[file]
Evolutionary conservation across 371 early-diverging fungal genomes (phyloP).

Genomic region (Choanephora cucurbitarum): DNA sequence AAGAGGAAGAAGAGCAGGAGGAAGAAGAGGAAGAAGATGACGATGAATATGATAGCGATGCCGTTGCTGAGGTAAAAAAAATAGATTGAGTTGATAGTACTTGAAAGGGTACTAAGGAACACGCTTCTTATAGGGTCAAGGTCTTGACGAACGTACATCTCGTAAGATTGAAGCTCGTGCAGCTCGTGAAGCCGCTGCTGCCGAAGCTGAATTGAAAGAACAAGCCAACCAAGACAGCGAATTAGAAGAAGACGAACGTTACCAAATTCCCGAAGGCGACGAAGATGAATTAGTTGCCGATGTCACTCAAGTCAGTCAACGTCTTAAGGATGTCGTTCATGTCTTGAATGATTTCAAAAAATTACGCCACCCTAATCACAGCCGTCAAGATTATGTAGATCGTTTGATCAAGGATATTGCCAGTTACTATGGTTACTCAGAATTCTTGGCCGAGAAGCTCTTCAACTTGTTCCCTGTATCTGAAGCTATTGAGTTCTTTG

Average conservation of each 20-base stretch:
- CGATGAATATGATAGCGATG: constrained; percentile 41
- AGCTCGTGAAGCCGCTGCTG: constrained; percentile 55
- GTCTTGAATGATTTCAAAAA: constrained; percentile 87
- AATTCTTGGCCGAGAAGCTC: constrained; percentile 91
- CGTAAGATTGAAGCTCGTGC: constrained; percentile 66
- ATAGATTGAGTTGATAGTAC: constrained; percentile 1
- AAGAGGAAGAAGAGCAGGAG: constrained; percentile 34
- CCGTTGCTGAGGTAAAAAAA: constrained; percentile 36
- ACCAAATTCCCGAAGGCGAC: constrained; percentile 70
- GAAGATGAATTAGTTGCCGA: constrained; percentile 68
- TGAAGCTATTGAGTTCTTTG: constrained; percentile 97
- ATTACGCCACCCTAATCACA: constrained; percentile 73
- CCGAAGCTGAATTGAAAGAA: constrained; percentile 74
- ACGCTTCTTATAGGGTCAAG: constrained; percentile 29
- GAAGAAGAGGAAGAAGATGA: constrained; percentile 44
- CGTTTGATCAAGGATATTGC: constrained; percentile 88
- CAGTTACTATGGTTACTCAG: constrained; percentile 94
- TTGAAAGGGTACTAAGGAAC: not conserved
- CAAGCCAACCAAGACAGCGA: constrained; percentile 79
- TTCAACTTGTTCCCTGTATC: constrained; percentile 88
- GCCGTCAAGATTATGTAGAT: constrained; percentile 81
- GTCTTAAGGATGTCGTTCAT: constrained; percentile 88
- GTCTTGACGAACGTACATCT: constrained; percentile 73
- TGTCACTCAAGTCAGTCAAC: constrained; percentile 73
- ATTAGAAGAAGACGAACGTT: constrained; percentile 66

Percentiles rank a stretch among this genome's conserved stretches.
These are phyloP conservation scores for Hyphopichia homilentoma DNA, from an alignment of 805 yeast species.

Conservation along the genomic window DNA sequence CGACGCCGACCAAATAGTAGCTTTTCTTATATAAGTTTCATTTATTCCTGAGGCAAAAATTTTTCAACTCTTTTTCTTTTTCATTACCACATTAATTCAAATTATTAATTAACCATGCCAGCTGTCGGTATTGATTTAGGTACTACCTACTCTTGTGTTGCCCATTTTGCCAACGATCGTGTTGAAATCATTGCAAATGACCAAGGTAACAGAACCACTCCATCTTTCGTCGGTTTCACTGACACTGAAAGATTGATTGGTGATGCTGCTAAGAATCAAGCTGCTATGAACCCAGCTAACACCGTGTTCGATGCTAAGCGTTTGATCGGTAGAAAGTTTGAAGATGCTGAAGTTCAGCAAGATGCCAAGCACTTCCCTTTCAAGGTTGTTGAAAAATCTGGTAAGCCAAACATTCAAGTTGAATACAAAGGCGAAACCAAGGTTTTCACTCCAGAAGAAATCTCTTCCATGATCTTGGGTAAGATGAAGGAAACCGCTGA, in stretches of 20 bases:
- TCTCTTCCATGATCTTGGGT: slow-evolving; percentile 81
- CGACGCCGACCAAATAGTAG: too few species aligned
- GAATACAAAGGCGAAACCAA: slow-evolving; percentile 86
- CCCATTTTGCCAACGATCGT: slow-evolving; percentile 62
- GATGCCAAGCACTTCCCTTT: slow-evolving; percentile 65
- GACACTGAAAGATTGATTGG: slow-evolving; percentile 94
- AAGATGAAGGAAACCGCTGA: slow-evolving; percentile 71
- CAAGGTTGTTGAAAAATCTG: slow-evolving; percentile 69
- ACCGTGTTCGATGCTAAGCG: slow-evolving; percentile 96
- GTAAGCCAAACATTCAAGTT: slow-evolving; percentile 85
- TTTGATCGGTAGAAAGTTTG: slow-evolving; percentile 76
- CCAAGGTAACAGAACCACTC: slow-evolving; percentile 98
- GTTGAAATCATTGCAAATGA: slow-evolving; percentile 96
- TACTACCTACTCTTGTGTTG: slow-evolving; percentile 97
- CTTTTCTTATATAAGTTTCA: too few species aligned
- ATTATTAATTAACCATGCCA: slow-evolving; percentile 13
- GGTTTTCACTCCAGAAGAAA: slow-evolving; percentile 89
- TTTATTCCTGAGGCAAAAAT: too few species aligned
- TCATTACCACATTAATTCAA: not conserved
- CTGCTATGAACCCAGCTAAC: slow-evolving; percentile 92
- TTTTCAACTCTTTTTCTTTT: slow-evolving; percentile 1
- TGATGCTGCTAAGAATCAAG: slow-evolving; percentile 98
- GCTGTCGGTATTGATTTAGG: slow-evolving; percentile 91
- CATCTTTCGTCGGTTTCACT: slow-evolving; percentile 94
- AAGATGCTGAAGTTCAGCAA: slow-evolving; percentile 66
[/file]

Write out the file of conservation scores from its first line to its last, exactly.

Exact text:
Evolutionary conservation across 371 early-diverging fungal genomes (phyloP).

Genomic region (Choanephora cucurbitarum): DNA sequence AAGAGGAAGAAGAGCAGGAGGAAGAAGAGGAAGAAGATGACGATGAATATGATAGCGATGCCGTTGCTGAGGTAAAAAAAATAGATTGAGTTGATAGTACTTGAAAGGGTACTAAGGAACACGCTTCTTATAGGGTCAAGGTCTTGACGAACGTACATCTCGTAAGATTGAAGCTCGTGCAGCTCGTGAAGCCGCTGCTGCCGAAGCTGAATTGAAAGAACAAGCCAACCAAGACAGCGAATTAGAAGAAGACGAACGTTACCAAATTCCCGAAGGCGACGAAGATGAATTAGTTGCCGATGTCACTCAAGTCAGTCAACGTCTTAAGGATGTCGTTCATGTCTTGAATGATTTCAAAAAATTACGCCACCCTAATCACAGCCGTCAAGATTATGTAGATCGTTTGATCAAGGATATTGCCAGTTACTATGGTTACTCAGAATTCTTGGCCGAGAAGCTCTTCAACTTGTTCCCTGTATCTGAAGCTATTGAGTTCTTTG

Average conservation of each 20-base stretch:
- CGATGAATATGATAGCGATG: constrained; percentile 41
- AGCTCGTGAAGCCGCTGCTG: constrained; percentile 55
- GTCTTGAATGATTTCAAAAA: constrained; percentile 87
- AATTCTTGGCCGAGAAGCTC: constrained; percentile 91
- CGTAAGATTGAAGCTCGTGC: constrained; percentile 66
- ATAGATTGAGTTGATAGTAC: constrained; percentile 1
- AAGAGGAAGAAGAGCAGGAG: constrained; percentile 34
- CCGTTGCTGAGGTAAAAAAA: constrained; percentile 36
- ACCAAATTCCCGAAGGCGAC: constrained; percentile 70
- GAAGATGAATTAGTTGCCGA: constrained; percentile 68
- TGAAGCTATTGAGTTCTTTG: constrained; percentile 97
- ATTACGCCACCCTAATCACA: constrained; percentile 73
- CCGAAGCTGAATTGAAAGAA: constrained; percentile 74
- ACGCTTCTTATAGGGTCAAG: constrained; percentile 29
- GAAGAAGAGGAAGAAGATGA: constrained; percentile 44
- CGTTTGATCAAGGATATTGC: constrained; percentile 88
- CAGTTACTATGGTTACTCAG: constrained; percentile 94
- TTGAAAGGGTACTAAGGAAC: not conserved
- CAAGCCAACCAAGACAGCGA: constrained; percentile 79
- TTCAACTTGTTCCCTGTATC: constrained; percentile 88
- GCCGTCAAGATTATGTAGAT: constrained; percentile 81
- GTCTTAAGGATGTCGTTCAT: constrained; percentile 88
- GTCTTGACGAACGTACATCT: constrained; percentile 73
- TGTCACTCAAGTCAGTCAAC: constrained; percentile 73
- ATTAGAAGAAGACGAACGTT: constrained; percentile 66

Percentiles rank a stretch among this genome's conserved stretches.
These are phyloP conservation scores for Hyphopichia homilentoma DNA, from an alignment of 805 yeast species.

Conservation along the genomic window DNA sequence CGACGCCGACCAAATAGTAGCTTTTCTTATATAAGTTTCATTTATTCCTGAGGCAAAAATTTTTCAACTCTTTTTCTTTTTCATTACCACATTAATTCAAATTATTAATTAACCATGCCAGCTGTCGGTATTGATTTAGGTACTACCTACTCTTGTGTTGCCCATTTTGCCAACGATCGTGTTGAAATCATTGCAAATGACCAAGGTAACAGAACCACTCCATCTTTCGTCGGTTTCACTGACACTGAAAGATTGATTGGTGATGCTGCTAAGAATCAAGCTGCTATGAACCCAGCTAACACCGTGTTCGATGCTAAGCGTTTGATCGGTAGAAAGTTTGAAGATGCTGAAGTTCAGCAAGATGCCAAGCACTTCCCTTTCAAGGTTGTTGAAAAATCTGGTAAGCCAAACATTCAAGTTGAATACAAAGGCGAAACCAAGGTTTTCACTCCAGAAGAAATCTCTTCCATGATCTTGGGTAAGATGAAGGAAACCGCTGA, in stretches of 20 bases:
- TCTCTTCCATGATCTTGGGT: slow-evolving; percentile 81
- CGACGCCGACCAAATAGTAG: too few species aligned
- GAATACAAAGGCGAAACCAA: slow-evolving; percentile 86
- CCCATTTTGCCAACGATCGT: slow-evolving; percentile 62
- GATGCCAAGCACTTCCCTTT: slow-evolving; percentile 65
- GACACTGAAAGATTGATTGG: slow-evolving; percentile 94
- AAGATGAAGGAAACCGCTGA: slow-evolving; percentile 71
- CAAGGTTGTTGAAAAATCTG: slow-evolving; percentile 69
- ACCGTGTTCGATGCTAAGCG: slow-evolving; percentile 96
- GTAAGCCAAACATTCAAGTT: slow-evolving; percentile 85
- TTTGATCGGTAGAAAGTTTG: slow-evolving; percentile 76
- CCAAGGTAACAGAACCACTC: slow-evolving; percentile 98
- GTTGAAATCATTGCAAATGA: slow-evolving; percentile 96
- TACTACCTACTCTTGTGTTG: slow-evolving; percentile 97
- CTTTTCTTATATAAGTTTCA: too few species aligned
- ATTATTAATTAACCATGCCA: slow-evolving; percentile 13
- GGTTTTCACTCCAGAAGAAA: slow-evolving; percentile 89
- TTTATTCCTGAGGCAAAAAT: too few species aligned
- TCATTACCACATTAATTCAA: not conserved
- CTGCTATGAACCCAGCTAAC: slow-evolving; percentile 92
- TTTTCAACTCTTTTTCTTTT: slow-evolving; percentile 1
- TGATGCTGCTAAGAATCAAG: slow-evolving; percentile 98
- GCTGTCGGTATTGATTTAGG: slow-evolving; percentile 91
- CATCTTTCGTCGGTTTCACT: slow-evolving; percentile 94
- AAGATGCTGAAGTTCAGCAA: slow-evolving; percentile 66